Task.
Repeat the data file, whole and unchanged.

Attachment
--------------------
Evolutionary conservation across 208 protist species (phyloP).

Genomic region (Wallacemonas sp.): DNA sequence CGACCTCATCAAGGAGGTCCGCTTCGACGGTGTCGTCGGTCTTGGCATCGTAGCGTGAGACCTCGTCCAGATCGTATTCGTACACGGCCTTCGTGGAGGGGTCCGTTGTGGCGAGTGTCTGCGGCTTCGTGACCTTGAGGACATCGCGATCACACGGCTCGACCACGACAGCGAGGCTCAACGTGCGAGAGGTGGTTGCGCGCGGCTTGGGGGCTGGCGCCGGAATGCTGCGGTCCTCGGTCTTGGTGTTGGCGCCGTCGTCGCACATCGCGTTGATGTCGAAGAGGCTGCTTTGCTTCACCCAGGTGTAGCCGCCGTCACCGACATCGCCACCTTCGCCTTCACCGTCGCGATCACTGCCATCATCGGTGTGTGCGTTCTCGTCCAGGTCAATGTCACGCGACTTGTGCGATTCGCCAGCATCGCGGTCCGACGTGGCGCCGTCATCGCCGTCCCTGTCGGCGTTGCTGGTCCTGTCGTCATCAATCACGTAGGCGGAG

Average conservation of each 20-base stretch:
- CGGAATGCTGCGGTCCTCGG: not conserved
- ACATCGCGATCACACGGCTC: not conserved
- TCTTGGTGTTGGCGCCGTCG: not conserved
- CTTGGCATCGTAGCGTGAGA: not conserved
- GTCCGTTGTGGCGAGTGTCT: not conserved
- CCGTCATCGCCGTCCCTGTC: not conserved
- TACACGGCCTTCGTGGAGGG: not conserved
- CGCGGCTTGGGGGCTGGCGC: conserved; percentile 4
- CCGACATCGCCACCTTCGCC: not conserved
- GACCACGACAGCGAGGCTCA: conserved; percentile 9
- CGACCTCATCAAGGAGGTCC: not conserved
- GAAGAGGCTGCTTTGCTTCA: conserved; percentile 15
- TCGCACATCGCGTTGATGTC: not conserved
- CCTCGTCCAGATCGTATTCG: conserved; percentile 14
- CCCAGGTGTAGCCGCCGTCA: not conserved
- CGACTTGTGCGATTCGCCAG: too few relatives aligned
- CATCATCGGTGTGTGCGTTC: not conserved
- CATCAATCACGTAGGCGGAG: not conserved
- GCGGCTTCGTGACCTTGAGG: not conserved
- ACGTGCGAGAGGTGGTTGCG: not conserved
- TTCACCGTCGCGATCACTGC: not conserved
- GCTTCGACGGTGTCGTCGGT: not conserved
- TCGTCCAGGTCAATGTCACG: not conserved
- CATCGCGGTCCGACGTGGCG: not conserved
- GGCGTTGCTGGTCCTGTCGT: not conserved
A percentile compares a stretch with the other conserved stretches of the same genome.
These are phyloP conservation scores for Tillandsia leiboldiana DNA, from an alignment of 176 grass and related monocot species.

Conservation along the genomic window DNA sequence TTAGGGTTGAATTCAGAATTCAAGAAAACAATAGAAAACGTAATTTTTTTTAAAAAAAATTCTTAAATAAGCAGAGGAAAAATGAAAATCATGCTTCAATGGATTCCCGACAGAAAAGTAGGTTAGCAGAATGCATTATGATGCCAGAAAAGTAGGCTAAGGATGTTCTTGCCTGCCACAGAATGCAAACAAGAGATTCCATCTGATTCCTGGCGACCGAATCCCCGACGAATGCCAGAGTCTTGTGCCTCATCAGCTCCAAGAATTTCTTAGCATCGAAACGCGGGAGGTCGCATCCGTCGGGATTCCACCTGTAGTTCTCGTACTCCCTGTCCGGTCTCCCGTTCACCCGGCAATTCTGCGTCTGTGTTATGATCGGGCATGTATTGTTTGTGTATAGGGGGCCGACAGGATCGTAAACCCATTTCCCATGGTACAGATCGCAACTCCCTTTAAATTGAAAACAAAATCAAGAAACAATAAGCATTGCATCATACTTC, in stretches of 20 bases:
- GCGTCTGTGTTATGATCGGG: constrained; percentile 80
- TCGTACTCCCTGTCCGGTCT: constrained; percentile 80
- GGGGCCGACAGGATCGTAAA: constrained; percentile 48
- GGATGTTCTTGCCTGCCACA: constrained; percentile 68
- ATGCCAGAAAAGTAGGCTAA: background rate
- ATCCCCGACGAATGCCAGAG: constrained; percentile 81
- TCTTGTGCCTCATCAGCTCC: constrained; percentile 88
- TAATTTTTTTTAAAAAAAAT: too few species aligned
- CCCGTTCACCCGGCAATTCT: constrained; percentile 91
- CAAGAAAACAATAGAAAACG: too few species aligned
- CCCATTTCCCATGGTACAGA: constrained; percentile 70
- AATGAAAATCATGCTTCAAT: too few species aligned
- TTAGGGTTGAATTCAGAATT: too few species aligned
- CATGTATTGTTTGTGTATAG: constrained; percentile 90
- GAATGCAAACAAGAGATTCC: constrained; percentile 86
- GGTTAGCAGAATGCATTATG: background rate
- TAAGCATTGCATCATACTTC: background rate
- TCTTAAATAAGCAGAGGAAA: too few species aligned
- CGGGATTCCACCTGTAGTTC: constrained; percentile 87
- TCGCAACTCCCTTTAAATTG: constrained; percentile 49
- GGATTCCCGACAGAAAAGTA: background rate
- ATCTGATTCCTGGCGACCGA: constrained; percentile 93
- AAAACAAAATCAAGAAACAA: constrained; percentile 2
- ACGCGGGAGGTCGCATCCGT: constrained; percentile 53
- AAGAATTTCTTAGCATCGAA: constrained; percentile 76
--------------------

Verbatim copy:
Evolutionary conservation across 208 protist species (phyloP).

Genomic region (Wallacemonas sp.): DNA sequence CGACCTCATCAAGGAGGTCCGCTTCGACGGTGTCGTCGGTCTTGGCATCGTAGCGTGAGACCTCGTCCAGATCGTATTCGTACACGGCCTTCGTGGAGGGGTCCGTTGTGGCGAGTGTCTGCGGCTTCGTGACCTTGAGGACATCGCGATCACACGGCTCGACCACGACAGCGAGGCTCAACGTGCGAGAGGTGGTTGCGCGCGGCTTGGGGGCTGGCGCCGGAATGCTGCGGTCCTCGGTCTTGGTGTTGGCGCCGTCGTCGCACATCGCGTTGATGTCGAAGAGGCTGCTTTGCTTCACCCAGGTGTAGCCGCCGTCACCGACATCGCCACCTTCGCCTTCACCGTCGCGATCACTGCCATCATCGGTGTGTGCGTTCTCGTCCAGGTCAATGTCACGCGACTTGTGCGATTCGCCAGCATCGCGGTCCGACGTGGCGCCGTCATCGCCGTCCCTGTCGGCGTTGCTGGTCCTGTCGTCATCAATCACGTAGGCGGAG

Average conservation of each 20-base stretch:
- CGGAATGCTGCGGTCCTCGG: not conserved
- ACATCGCGATCACACGGCTC: not conserved
- TCTTGGTGTTGGCGCCGTCG: not conserved
- CTTGGCATCGTAGCGTGAGA: not conserved
- GTCCGTTGTGGCGAGTGTCT: not conserved
- CCGTCATCGCCGTCCCTGTC: not conserved
- TACACGGCCTTCGTGGAGGG: not conserved
- CGCGGCTTGGGGGCTGGCGC: conserved; percentile 4
- CCGACATCGCCACCTTCGCC: not conserved
- GACCACGACAGCGAGGCTCA: conserved; percentile 9
- CGACCTCATCAAGGAGGTCC: not conserved
- GAAGAGGCTGCTTTGCTTCA: conserved; percentile 15
- TCGCACATCGCGTTGATGTC: not conserved
- CCTCGTCCAGATCGTATTCG: conserved; percentile 14
- CCCAGGTGTAGCCGCCGTCA: not conserved
- CGACTTGTGCGATTCGCCAG: too few relatives aligned
- CATCATCGGTGTGTGCGTTC: not conserved
- CATCAATCACGTAGGCGGAG: not conserved
- GCGGCTTCGTGACCTTGAGG: not conserved
- ACGTGCGAGAGGTGGTTGCG: not conserved
- TTCACCGTCGCGATCACTGC: not conserved
- GCTTCGACGGTGTCGTCGGT: not conserved
- TCGTCCAGGTCAATGTCACG: not conserved
- CATCGCGGTCCGACGTGGCG: not conserved
- GGCGTTGCTGGTCCTGTCGT: not conserved
A percentile compares a stretch with the other conserved stretches of the same genome.
These are phyloP conservation scores for Tillandsia leiboldiana DNA, from an alignment of 176 grass and related monocot species.

Conservation along the genomic window DNA sequence TTAGGGTTGAATTCAGAATTCAAGAAAACAATAGAAAACGTAATTTTTTTTAAAAAAAATTCTTAAATAAGCAGAGGAAAAATGAAAATCATGCTTCAATGGATTCCCGACAGAAAAGTAGGTTAGCAGAATGCATTATGATGCCAGAAAAGTAGGCTAAGGATGTTCTTGCCTGCCACAGAATGCAAACAAGAGATTCCATCTGATTCCTGGCGACCGAATCCCCGACGAATGCCAGAGTCTTGTGCCTCATCAGCTCCAAGAATTTCTTAGCATCGAAACGCGGGAGGTCGCATCCGTCGGGATTCCACCTGTAGTTCTCGTACTCCCTGTCCGGTCTCCCGTTCACCCGGCAATTCTGCGTCTGTGTTATGATCGGGCATGTATTGTTTGTGTATAGGGGGCCGACAGGATCGTAAACCCATTTCCCATGGTACAGATCGCAACTCCCTTTAAATTGAAAACAAAATCAAGAAACAATAAGCATTGCATCATACTTC, in stretches of 20 bases:
- GCGTCTGTGTTATGATCGGG: constrained; percentile 80
- TCGTACTCCCTGTCCGGTCT: constrained; percentile 80
- GGGGCCGACAGGATCGTAAA: constrained; percentile 48
- GGATGTTCTTGCCTGCCACA: constrained; percentile 68
- ATGCCAGAAAAGTAGGCTAA: background rate
- ATCCCCGACGAATGCCAGAG: constrained; percentile 81
- TCTTGTGCCTCATCAGCTCC: constrained; percentile 88
- TAATTTTTTTTAAAAAAAAT: too few species aligned
- CCCGTTCACCCGGCAATTCT: constrained; percentile 91
- CAAGAAAACAATAGAAAACG: too few species aligned
- CCCATTTCCCATGGTACAGA: constrained; percentile 70
- AATGAAAATCATGCTTCAAT: too few species aligned
- TTAGGGTTGAATTCAGAATT: too few species aligned
- CATGTATTGTTTGTGTATAG: constrained; percentile 90
- GAATGCAAACAAGAGATTCC: constrained; percentile 86
- GGTTAGCAGAATGCATTATG: background rate
- TAAGCATTGCATCATACTTC: background rate
- TCTTAAATAAGCAGAGGAAA: too few species aligned
- CGGGATTCCACCTGTAGTTC: constrained; percentile 87
- TCGCAACTCCCTTTAAATTG: constrained; percentile 49
- GGATTCCCGACAGAAAAGTA: background rate
- ATCTGATTCCTGGCGACCGA: constrained; percentile 93
- AAAACAAAATCAAGAAACAA: constrained; percentile 2
- ACGCGGGAGGTCGCATCCGT: constrained; percentile 53
- AAGAATTTCTTAGCATCGAA: constrained; percentile 76